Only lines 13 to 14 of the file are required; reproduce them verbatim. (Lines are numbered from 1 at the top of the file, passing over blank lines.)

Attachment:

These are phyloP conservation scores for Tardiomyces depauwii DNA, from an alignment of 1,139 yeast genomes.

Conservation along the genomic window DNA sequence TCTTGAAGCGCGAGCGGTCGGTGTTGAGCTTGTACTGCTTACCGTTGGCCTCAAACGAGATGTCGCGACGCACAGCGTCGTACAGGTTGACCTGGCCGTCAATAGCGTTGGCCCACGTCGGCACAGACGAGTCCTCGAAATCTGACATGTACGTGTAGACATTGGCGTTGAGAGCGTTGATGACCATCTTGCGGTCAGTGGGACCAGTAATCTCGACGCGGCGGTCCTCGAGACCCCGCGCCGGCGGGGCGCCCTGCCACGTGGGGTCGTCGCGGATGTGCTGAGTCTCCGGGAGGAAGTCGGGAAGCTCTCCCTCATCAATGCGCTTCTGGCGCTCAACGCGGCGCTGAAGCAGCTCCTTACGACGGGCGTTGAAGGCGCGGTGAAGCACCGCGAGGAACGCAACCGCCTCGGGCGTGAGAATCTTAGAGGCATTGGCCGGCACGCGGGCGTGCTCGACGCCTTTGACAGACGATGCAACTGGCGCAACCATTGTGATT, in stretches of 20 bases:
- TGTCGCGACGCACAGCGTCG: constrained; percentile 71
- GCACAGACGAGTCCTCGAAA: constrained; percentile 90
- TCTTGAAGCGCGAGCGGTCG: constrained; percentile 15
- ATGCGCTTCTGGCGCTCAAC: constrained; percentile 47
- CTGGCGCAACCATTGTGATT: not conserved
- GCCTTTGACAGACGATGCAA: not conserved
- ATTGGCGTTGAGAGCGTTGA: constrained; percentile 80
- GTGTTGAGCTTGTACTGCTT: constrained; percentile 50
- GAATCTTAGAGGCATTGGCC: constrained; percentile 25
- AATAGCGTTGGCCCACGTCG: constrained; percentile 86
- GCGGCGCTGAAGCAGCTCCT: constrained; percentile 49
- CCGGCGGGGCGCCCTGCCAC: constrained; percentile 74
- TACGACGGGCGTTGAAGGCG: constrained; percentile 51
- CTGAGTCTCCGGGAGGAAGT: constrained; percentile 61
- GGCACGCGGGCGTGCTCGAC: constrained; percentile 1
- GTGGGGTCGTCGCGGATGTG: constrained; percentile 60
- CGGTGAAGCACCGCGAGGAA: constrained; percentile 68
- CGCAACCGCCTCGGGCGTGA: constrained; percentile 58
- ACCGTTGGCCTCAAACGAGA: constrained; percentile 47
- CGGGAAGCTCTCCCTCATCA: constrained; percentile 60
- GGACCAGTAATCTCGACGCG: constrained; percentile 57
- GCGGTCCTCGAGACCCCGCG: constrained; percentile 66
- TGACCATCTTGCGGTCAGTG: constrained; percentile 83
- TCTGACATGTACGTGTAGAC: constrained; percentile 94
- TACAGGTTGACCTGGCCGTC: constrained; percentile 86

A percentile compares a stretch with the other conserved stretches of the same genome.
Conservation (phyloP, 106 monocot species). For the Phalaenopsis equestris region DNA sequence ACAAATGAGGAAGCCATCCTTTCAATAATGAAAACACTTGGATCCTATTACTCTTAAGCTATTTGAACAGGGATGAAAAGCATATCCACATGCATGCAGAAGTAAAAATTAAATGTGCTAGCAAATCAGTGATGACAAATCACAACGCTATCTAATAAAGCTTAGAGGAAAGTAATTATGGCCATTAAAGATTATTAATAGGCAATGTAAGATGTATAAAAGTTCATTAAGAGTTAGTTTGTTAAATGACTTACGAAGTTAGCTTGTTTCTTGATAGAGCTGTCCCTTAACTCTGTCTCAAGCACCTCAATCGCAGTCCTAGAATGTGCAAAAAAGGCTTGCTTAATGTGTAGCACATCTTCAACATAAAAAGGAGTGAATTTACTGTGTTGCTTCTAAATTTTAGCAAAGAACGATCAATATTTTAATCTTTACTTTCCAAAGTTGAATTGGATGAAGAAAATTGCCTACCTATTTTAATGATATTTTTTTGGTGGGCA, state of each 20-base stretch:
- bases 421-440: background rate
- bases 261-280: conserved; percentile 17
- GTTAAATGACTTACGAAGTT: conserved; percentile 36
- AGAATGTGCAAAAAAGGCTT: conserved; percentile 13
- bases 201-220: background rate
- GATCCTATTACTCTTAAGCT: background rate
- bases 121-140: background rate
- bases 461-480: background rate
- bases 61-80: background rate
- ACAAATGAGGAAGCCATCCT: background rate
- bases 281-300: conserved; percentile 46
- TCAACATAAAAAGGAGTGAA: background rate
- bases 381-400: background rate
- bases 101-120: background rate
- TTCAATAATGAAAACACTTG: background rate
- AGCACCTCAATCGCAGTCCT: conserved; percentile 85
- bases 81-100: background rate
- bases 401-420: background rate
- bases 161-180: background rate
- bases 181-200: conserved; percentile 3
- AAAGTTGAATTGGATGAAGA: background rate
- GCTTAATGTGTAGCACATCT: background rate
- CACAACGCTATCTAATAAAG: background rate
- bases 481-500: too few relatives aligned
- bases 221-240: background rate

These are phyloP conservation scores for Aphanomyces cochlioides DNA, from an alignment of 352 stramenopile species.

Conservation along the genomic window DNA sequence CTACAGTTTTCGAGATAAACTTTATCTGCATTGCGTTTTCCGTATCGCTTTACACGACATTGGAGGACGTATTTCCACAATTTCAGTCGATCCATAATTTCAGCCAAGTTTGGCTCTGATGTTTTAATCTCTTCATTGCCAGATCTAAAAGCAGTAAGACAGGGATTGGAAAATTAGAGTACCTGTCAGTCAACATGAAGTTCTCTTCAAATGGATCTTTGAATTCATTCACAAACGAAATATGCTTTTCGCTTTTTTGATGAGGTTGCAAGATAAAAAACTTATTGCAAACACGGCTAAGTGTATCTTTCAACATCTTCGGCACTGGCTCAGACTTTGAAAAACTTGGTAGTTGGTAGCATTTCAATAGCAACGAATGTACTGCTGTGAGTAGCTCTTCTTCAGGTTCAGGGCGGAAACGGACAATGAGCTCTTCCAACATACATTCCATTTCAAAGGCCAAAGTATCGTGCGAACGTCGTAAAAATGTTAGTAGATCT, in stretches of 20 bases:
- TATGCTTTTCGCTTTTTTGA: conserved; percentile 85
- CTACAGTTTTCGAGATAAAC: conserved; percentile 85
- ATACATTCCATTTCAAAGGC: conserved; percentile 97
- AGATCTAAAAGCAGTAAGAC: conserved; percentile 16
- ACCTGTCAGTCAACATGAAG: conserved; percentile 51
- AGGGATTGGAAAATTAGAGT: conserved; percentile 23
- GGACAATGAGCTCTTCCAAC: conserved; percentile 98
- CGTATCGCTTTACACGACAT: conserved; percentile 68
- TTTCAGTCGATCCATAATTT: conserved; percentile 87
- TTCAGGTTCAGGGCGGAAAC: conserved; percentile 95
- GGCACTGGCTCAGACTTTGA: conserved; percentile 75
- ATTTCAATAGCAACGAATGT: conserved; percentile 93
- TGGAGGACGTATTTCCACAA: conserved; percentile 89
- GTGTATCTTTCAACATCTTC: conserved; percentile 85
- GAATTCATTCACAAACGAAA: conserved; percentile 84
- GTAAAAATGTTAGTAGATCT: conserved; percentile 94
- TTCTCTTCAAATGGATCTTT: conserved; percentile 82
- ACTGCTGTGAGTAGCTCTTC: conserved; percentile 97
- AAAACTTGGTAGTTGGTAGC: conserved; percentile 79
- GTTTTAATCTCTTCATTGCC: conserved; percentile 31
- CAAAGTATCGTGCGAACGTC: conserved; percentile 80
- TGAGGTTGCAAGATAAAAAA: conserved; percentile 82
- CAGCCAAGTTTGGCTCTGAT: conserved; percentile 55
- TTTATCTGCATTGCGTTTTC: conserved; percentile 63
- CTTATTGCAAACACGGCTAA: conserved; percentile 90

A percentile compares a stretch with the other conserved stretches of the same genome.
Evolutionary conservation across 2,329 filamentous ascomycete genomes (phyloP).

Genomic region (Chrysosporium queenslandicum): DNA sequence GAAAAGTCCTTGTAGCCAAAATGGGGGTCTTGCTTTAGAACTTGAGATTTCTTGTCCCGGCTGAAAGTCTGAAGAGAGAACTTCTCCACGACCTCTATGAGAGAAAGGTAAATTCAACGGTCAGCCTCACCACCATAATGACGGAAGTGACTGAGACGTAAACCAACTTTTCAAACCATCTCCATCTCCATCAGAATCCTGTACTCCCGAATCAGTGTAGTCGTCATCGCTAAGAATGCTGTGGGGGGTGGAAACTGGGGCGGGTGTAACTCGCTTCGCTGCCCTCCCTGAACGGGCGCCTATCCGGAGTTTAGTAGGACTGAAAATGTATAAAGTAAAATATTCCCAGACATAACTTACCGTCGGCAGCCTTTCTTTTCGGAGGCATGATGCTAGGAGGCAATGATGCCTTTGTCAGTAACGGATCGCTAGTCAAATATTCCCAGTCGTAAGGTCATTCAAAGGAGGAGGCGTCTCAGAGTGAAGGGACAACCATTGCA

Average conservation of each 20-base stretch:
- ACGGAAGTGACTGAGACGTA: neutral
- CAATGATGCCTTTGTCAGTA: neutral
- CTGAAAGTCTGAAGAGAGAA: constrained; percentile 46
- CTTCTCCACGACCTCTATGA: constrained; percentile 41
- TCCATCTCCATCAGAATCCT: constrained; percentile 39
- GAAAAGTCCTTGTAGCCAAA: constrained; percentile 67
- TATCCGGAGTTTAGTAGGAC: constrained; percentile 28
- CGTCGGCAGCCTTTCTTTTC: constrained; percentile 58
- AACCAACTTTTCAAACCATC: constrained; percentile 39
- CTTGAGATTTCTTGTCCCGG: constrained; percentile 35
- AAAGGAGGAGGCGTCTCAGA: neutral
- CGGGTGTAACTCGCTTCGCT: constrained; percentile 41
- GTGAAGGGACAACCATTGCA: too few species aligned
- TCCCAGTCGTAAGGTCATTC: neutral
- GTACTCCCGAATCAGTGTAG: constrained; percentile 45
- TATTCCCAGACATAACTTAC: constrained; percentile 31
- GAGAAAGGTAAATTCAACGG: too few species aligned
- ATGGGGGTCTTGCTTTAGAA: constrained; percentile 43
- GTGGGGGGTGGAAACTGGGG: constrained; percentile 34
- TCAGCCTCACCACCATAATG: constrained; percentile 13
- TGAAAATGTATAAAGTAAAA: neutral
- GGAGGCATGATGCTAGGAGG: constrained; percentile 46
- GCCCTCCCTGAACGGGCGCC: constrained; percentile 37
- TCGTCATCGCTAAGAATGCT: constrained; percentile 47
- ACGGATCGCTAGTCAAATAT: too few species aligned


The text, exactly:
- GCGGCGCTGAAGCAGCTCCT: constrained; percentile 49
- CCGGCGGGGCGCCCTGCCAC: constrained; percentile 74